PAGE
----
As Hispanic Heritage Month closes out today, we are going to wrap up our celebration by highlighting one of the greatest Yankees of all-time, Bernabé Williams Figueroa Jr.. There have been many great Hispanic Yankees, but Williams is arguably in the top two. This may or may not be surprising to you, but Bernie Williams ranks second all-time in fWAR among Yankee players of Latin American descent behind only Alex Rodriguez.
Williams accumulated 43.9 fWAR over the course of his career, while Rodriguez accumulated 51.7 during his Yankees tenure. The stats say the former center fielder is a borderline Hall of Famer. He falls short of the 60-WAR threshold considerably, but his .297/.381/.477 career threshold is wildly impressive given that he played during the apex of the steroid era and was still a standout hitter.
Many people may have forgotten this, but the Yankees were extremely coy about Bernie Williams’ prospect adventure. This article from the New York Times Archive explains exactly what happened. As fans may know, Williams is a Puerto Rican native and was brought to the MLB system in a typical Latin American amateur fashion by signing a contract as a teenager. However, led by then-Yankees scouting director Doug Melvin, the team hid Williams from the rest of the big-league clubs before signing his professional contract.
At the age of 16, Williams relocated to a baseball camp Connecticut. That is quite atypical. This was because Melvin and another Yankees scout, Roberto Rivera, wanted to ensure that other teams would not get the opportunity to see Williams play. Instead, he trained in Connecticut at a random baseball camp located close to Melvin’s home. Melvin said he suggested this idea to Williams’ family so that he could learn English and get accustomed to playing ball in the states.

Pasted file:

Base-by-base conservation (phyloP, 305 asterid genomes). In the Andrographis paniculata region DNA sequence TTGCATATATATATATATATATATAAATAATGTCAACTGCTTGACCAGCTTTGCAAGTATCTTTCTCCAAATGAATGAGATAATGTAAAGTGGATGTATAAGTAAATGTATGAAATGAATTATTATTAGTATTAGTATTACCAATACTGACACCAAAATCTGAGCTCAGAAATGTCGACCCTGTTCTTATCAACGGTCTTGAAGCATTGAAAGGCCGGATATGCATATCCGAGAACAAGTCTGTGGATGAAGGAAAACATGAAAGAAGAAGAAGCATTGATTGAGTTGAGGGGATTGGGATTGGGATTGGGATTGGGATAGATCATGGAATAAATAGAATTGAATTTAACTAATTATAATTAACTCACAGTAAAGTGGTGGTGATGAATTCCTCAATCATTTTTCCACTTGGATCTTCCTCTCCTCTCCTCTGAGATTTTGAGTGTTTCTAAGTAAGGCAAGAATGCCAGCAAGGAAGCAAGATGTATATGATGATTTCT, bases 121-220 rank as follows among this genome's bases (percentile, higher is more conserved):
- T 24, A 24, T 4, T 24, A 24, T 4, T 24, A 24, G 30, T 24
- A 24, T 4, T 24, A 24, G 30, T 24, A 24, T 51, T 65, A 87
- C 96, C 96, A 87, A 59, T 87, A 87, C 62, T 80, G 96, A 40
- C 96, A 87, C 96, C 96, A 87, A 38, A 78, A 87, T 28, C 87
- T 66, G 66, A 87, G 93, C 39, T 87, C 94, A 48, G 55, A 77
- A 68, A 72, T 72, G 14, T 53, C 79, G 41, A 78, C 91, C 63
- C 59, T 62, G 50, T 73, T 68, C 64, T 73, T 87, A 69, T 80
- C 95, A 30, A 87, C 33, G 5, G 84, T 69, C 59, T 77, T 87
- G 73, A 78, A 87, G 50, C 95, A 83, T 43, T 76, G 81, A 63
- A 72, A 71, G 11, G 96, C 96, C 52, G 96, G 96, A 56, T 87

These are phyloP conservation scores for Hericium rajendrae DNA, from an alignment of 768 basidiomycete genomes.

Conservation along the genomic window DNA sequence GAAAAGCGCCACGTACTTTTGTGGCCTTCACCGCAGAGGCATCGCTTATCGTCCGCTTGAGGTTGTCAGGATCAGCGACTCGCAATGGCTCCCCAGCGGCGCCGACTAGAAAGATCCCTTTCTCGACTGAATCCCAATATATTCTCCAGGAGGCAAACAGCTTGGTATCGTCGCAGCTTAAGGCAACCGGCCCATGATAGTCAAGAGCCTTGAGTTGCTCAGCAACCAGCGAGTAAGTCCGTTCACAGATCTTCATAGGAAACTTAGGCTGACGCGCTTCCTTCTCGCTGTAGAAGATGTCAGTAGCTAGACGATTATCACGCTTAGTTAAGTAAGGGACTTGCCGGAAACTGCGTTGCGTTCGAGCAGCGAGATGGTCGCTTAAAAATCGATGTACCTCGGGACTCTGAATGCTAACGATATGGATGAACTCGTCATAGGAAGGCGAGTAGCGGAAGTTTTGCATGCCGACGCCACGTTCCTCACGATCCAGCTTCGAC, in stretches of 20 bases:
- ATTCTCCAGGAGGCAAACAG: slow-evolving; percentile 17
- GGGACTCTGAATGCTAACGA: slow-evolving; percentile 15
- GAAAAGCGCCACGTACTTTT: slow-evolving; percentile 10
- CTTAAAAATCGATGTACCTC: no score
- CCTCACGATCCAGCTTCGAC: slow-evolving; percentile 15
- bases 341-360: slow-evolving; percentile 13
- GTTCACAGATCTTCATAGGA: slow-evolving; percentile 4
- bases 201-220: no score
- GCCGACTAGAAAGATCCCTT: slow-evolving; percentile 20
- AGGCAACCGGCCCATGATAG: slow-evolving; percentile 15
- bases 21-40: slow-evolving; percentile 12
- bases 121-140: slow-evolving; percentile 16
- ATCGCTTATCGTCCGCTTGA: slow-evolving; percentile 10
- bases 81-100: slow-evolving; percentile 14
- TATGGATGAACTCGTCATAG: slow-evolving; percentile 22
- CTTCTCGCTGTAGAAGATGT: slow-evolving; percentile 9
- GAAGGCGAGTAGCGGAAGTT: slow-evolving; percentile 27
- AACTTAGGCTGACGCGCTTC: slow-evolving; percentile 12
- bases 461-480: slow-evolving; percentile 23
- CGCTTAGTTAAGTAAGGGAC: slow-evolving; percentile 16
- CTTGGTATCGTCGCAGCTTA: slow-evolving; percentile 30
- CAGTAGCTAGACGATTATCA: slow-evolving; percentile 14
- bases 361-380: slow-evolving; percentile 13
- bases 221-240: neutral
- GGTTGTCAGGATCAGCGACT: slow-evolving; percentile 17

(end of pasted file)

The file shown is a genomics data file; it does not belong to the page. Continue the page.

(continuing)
It seems extremely manipulative. Well, that’s because it probably is, but at the time, no team would offer Williams if they hadn’t seen him play and Melvin knew that. Their plot was obviously successful. Williams signed with the Yankees on his 17th birthday when he became eligible and the rest is history.
The dynasty would not have been possible without Williams raking from both sides of the plate for so many years. He notched 2,336 hits, 449 doubles, and 287 homers while making five All-Star teams, winning the 1998 batting crown, and going deep in postseason play a remarkable 22 times. Williams had a mastery of the strike zone and gave fits to pretty much every pitcher who faced him. The Yanks haven’t had a true mainstay in center since Bernie’s departure, but you never know, maybe another Hispanic switch-hitter has something to say about that (cough cough....Jasson Dominguez).
Bernie’s Hall of Fame case falls short due to poor defensive metrics. His resume falling short is unfortunate because defensive statistics are more unreliable the further you go back — they don’t always align with the eye tests of the time at hand. At the same time, he probably played the position for too long due to his status as a player and Joe Torre’s unwillingness to move him. If not for his drastic defensive fall late in his career, it is more than possible that he could have a stronger case for the Hall and wouldn’t have been dropped from the ballot after just two chances.
Because of this, it’s even more important to celebrate his legacy and what he brought to the Yankees dynasty of the late 1990s and early 2000s. Sometimes we overlook the “Hall of Very Good” players, but clearly, we won’t allow Bernie to be among those forgotten!
That about winds it up for our Hispanic Heritage Month celebration. The history of Hispanic culture runs deep in the major leagues and with the Yankees. It’s always fun to remember and appreciate the players who paved the road for the stars of today like Luis Severino, Gleyber, Torres, and Jonathan Loáisiga. If you missed any of the posts from the month, be sure to go back and check them out!